Brotherly love no more: How Philadelphia’s hike in violent crime affects people who live there

By Cierra Southard
February 22, 2022

Philadelphia Art Museum. Photo from Visit Philly Instagram page.
Philadelphia Art Museum. Photo from Visit Philly Instagram page.

Today, it’s hard to say that the city of Philadelphia is the city of brotherly love anymore. 

With the rise of gun violence and crime rummaging through the streets of Philadelphia, the city you love doesn’t seem to love itself anymore. 

As crimes are soaring, people of color and the city’s youth seem to be at the brunt of it.

“I feel like I have to watch my back everywhere I go. I also feel that the police are very limited but it leads to laziness which is ineffective when it comes to protecting the community,” Justin Wiley, a Philadelphia resident, said.

The numbers 

Almost 95 percent of shooting victims were people of color in 2021, police records show. Black men accounted for three-quarters of both shooting fatalities and total victims.

“I’m not even proud or happy to be a resident in Philly anymore,” an anonymous source said about the violence in Philadelphia.

Since 2013, there has been a steady rise of homicides within the city, according to the Philadelphia Police Department. Police reports show that 2021 ended the year with 562 homicides, 85 percent of those were committed with a firearm. The deadliest year on record.

Fatal shootings have jumped to 95 percent compared to five years ago. In Philadelphia, shooting deaths in 2020 were 50 percent higher than the previous year. 

Not every shot fired results in death. When examining both fatal and nonfatal events, there were a total of 2,327 shootings in 2021, a 76 percent increase since 2016.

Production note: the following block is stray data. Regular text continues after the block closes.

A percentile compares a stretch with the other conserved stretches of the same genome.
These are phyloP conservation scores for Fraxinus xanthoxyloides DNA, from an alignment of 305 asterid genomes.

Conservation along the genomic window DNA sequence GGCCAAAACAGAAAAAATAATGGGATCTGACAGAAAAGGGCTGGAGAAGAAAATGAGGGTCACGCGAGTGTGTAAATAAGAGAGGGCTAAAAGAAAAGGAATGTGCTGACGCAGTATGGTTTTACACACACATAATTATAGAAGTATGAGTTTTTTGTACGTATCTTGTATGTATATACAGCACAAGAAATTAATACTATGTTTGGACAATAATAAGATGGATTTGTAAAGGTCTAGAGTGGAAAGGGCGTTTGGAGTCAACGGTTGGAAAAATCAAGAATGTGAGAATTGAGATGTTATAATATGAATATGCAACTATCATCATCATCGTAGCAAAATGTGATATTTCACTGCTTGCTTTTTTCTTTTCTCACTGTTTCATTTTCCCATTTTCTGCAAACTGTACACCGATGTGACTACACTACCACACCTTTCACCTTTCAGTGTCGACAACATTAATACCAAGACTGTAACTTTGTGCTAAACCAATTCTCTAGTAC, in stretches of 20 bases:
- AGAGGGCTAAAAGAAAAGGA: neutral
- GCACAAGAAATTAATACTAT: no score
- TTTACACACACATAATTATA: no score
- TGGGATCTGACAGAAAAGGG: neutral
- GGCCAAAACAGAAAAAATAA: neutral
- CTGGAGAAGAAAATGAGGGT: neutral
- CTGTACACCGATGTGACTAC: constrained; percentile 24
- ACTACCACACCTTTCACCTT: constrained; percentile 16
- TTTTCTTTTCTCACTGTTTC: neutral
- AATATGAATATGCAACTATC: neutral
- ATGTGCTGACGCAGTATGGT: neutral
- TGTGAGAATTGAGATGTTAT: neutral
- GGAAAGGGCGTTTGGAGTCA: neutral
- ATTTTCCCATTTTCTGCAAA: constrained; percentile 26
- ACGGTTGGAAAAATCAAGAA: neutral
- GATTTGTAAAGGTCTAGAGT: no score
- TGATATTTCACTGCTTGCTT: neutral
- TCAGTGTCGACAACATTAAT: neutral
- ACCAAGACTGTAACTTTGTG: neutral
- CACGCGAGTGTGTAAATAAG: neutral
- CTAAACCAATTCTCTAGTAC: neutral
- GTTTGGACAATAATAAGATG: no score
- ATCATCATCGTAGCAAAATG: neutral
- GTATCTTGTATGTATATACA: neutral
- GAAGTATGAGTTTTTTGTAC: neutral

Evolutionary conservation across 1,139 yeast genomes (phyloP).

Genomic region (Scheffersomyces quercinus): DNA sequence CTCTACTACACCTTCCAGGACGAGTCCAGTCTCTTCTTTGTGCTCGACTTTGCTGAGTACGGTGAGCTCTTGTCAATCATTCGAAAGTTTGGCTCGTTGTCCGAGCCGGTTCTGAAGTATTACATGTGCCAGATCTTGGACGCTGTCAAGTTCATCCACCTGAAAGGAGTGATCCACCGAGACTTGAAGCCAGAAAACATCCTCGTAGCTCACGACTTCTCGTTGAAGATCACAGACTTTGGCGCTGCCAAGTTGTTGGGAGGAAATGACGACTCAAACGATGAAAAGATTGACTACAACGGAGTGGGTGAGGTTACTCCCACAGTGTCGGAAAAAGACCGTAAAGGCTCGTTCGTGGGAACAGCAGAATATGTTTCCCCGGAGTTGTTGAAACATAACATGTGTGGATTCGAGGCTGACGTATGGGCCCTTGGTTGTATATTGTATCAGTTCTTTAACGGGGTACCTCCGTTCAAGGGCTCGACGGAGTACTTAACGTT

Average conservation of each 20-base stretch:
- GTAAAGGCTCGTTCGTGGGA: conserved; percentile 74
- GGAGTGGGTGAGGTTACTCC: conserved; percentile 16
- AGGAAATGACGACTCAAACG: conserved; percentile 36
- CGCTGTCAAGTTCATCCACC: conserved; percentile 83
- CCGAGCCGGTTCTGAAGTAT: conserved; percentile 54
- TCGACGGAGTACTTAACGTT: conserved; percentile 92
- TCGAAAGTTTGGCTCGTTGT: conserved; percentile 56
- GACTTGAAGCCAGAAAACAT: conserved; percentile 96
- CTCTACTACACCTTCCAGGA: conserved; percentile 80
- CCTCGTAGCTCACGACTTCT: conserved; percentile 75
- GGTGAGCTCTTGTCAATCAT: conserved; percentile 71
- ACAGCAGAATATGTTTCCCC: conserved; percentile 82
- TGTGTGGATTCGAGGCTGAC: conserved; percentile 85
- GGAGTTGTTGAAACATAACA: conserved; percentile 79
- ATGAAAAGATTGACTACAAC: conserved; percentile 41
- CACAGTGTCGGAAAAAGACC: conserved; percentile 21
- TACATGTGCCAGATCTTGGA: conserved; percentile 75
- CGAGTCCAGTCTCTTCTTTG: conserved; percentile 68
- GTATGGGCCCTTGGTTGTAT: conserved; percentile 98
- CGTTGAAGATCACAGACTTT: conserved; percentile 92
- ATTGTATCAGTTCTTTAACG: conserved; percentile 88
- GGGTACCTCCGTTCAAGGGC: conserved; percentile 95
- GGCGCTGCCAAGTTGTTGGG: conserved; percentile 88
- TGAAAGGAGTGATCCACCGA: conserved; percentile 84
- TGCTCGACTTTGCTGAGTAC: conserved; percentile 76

“It’s a shame that you can’t feel safe or be at peace,” said the anonymous source. “Most of them are kids, teenagers… it’s awful how people just have easy access to weapons.”

In 2021, there were 486 fatal shootings and 1,846 non-fatal.

Statistics on fatal and non-fatal shootings. Photo from billypenn.com. Chart by Beatrice Foreman

Along with homicides, the biggest spike of shootings occurred in 2020 during the pandemic, which saw 561 more shootings than the year prior.

People ages 18 to 24 made up one-fourth of 2021’s fatal and nonfatal shooting incidents.

Carjackings have nearly tripled since 2019. ​​

The city is already on track to pass the number of carjackings from 2021, which had roughly about 750. Since Feb. 6 2022, there have been 154 carjackings over the course of 37 days.

Statistics show that between 2010-2019, there was an average of 230 carjackings each year in the city. The number increased to 409 in 2020 and rose to 757 in 2021. 

Police say most carjackings are being carried out by minors between the ages of 14 and 17, and that most of them are happening at gunpoint after someone has parked their car. 

Why is this happening? 

To first understand why this is happening, it is important to know where the most heavily impacted areas are.                    

Where is it happening:

Gun violence data is often examined at the ZIP code level.

Philadelphia districts are tighter areas, so data from these areas can be helpful for community members, leaders and researchers who are looking to reduce violence. With districts, they can hone in on a specific targeted area. 

However, each district covers many blocks and can group together communities that don’t necessarily have access to the same resources. The neighborhoods that people live in and the resources that they have access to can be correlated to the violence within those areas. 

“Instead of seeing beautiful homes, all you see are houses that have bars and gates on their windows because they don’t feel safe,” an anonymous source said. “It’s a shame you have to look and feel like you’re in prison.”

Shooting demographics for 2021 in Philadelphia. Graphic by Beatrice Forman Billy Penn and Julie Christie from Resolve Philly.

Districts with a high concentration of shootings are likely to predict shootings in the surrounding area(s). 

Just because an area sees a high concentration of shootings one year doesn’t mean it will see the same in the following years.